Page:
fibonacci sequence

This is a discussion on fibonacci sequence within the C Programming forums, part of the General Programming Boards category; hello, I wrote a code that prints a fibonacci sequence Code: #include <math.h> #include <stdio.h> /* http://goldennumber.net/five(5).htm */ #define PHI ...

  1. #1
    cph
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    fibonacci sequence

    hello, I wrote a code that prints a fibonacci sequence
    Code:
    #include <math.h>
    #include <stdio.h>
    
    /* http://goldennumber.net/five(5).htm */
    #define PHI pow(M_E, asinh(0.5))
    
    /* http://goldennumber.net/five(5).htm */
    double fib (unsigned int n)
    {
        return((pow(PHI, (double)n)) / sqrt(5.0));
    }
    
    int main (void)
    {
        int x;  /* counter */
    
        for (x = 0; x < 100; ++x) {
            printf("%5d%40.0f\n", x, fib(x));
        }
    
        return(0);
    }
    the problem is, when x=71 it prints incorrect result (f[n] != f[n-1] + f[n-2]), it also prints incorrect result for x=76 and after x=79.

    can anyone help me with this problem?

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    Technical Lead QuantumPete's Avatar
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    That's because you're not calculating the Fibonacci series. The fibonacci series is simply starting with 1 and 1 and every subsequent number in the series is the sum of the preceding two. You definitly don't need pow, sqrt or doubles to accomplish that. At its simplest it's just a recursive algorithm.

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    cph
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    Quote Originally Posted by QuantumPete View Post
    That's because you're not calculating the Fibonacci series. The fibonacci series is simply starting with 1 and 1 and every subsequent number in the series is the sum of the preceding two. You definitly don't need pow, sqrt or doubles to accomplish that. At its simplest it's just a recursive algorithm.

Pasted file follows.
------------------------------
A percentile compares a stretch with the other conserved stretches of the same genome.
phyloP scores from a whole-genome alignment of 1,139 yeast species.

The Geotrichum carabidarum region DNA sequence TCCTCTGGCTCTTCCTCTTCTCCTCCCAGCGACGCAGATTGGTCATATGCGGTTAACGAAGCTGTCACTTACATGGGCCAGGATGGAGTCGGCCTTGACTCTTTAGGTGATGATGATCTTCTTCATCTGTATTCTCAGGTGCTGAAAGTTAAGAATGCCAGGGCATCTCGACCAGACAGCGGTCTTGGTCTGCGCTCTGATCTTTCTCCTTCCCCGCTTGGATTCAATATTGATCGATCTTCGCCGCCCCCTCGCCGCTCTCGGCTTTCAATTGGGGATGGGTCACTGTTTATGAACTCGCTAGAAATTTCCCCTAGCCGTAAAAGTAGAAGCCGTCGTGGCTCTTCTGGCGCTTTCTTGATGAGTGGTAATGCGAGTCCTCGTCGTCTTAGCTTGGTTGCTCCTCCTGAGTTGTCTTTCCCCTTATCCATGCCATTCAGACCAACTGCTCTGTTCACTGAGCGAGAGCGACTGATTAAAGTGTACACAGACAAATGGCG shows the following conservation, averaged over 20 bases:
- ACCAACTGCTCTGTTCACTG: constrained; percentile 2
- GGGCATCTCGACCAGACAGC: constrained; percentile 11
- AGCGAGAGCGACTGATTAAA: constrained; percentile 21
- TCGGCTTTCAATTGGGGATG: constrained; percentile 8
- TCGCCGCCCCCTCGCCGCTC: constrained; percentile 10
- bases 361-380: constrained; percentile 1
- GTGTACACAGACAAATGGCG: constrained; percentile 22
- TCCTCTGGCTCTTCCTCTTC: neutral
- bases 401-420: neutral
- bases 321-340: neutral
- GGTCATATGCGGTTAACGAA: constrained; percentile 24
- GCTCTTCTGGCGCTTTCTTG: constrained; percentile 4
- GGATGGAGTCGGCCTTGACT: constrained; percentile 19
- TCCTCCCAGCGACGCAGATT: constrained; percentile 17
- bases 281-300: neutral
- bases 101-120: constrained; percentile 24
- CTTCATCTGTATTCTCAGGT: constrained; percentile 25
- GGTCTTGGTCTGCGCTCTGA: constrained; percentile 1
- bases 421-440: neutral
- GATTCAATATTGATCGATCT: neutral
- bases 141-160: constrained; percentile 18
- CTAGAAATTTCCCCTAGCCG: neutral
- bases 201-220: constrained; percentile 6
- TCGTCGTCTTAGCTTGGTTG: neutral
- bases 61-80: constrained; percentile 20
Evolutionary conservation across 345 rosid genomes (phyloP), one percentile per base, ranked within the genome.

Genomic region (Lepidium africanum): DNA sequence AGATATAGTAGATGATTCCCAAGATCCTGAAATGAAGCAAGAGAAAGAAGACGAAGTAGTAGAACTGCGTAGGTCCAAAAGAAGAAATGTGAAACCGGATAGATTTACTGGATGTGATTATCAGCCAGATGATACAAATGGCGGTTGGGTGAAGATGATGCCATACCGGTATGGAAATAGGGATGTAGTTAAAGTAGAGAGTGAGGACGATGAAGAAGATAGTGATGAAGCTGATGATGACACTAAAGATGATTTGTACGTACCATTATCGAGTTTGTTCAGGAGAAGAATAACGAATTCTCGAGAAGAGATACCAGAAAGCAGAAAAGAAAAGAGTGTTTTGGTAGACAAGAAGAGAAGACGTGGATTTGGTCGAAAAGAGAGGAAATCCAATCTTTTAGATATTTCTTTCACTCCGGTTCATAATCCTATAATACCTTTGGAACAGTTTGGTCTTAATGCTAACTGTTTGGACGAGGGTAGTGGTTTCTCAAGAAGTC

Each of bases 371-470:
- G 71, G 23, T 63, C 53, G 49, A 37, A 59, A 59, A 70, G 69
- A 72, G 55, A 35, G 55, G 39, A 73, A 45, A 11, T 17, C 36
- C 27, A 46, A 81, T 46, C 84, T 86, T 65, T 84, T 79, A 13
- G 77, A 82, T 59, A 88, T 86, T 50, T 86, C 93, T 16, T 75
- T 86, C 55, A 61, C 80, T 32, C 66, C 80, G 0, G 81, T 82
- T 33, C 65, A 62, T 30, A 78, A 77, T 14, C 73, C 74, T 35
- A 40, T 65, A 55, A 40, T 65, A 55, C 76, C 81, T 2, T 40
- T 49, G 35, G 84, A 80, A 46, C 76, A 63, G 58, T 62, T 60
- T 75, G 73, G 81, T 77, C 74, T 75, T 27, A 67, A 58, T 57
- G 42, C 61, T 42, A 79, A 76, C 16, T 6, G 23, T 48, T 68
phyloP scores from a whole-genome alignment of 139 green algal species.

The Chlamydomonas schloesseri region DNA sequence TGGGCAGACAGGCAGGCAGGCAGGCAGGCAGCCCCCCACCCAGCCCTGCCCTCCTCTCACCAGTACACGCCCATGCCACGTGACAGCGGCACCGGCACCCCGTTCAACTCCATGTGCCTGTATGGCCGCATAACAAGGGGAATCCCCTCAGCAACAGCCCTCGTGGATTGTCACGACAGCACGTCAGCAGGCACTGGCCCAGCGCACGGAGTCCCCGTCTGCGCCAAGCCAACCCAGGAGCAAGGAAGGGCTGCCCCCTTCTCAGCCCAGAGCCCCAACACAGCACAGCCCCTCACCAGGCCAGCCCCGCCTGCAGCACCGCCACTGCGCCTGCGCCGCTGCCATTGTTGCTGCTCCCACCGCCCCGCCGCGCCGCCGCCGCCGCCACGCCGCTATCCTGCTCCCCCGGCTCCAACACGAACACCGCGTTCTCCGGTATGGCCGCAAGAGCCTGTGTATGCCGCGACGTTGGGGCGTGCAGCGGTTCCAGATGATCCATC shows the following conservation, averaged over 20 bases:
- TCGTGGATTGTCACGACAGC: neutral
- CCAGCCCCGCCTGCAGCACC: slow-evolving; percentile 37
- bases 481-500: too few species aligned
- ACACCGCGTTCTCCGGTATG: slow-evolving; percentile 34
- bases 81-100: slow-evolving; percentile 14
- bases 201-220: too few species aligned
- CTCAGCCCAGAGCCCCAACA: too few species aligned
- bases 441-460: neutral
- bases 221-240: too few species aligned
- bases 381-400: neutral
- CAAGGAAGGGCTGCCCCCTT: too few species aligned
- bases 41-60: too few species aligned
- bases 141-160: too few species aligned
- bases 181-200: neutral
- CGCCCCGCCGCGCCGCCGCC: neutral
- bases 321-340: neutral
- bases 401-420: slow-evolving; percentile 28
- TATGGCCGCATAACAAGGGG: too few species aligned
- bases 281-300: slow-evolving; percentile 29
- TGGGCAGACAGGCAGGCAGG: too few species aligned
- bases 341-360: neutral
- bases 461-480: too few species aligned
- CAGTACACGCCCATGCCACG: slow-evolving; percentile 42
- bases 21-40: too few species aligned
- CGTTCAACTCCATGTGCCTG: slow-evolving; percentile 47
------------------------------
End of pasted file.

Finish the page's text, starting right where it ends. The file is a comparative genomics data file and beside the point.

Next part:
QuantumPete
    actually I've tried that (slow) recursive fibonacci algorithm (and the problem is it's too slow).

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    Of course, if you want to calculate all fibonacci numbers from fib(1) to fib(n) where n is a relatively large number, you may want to solve the problem in a different way than recursively - for example, you could store the previous results in an array (or just keep the last two values) - that way, you don't need to calculate ALL the values from fib(1) to fib(x-1) before you get fib(x).

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    Just to confirm, calculating every fib(n) for 0..4999999 takes 0.11 seconds using an array to store the previous values [I doubt that the higher numbers are actually correct, as my math uses integers to calculate the fibonacci values - and at some point pretty soon the integer values overflow - I just went that far to get past 0.0 seconds].

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    spurious conceit MK27's Avatar
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    Quote Originally Posted by cph View Post
    actually I've tried that (slow) recursive fibonacci algorithm (and the problem is it's too slow).
    Oh malarky

    Code:
    #include <stdio.h>
    
    int main () {
    	int a=0, b=1, n=a+b,i,ii;
    	puts("Number of iterations");
    	scanf("&#37;d",&ii);
    	printf("%d %d ",a,b);
    	for (i=0;i<ii;i++) {
    		n=a+b;
    		printf("%d ",n);
    		a=b;b=n;
    	}
    }
    I don't know much math, so I'd be really interested to read how you could make this computation "more efficient".

    [edit] i guess this is actually iterative, and not recursive
    Last edited by MK27; 10-16-2008 at 07:03 AM.
    C programming resources:
    GNU C Function and Macro Index -- glibc reference manual
    The C Book -- nice online learner guide
    Current ISO draft standard
    CCAN -- new CPAN like open source library repository
    3 (different) GNU debugger tutorials: #1 -- #2 -- #3
    cpwiki -- our wiki on sourceforge

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    Quote Originally Posted by MK27 View Post
    Oh malarky

    Code:
    #include <stdio.h>
    
    int main () {
    	int a=0, b=1, n=a+b,i,ii;
    	puts("Number of iterations");
    	scanf("%d",&ii);
    	printf("%d %d ",a,b);
    	for (i=0;i<ii;i++) {
    		n=a+b;
    		printf("%d ",n);
    		a=b;b=n;
    	}
    }
    I don't know much math, so I'd be really interested to read how you could make this computation "more efficient".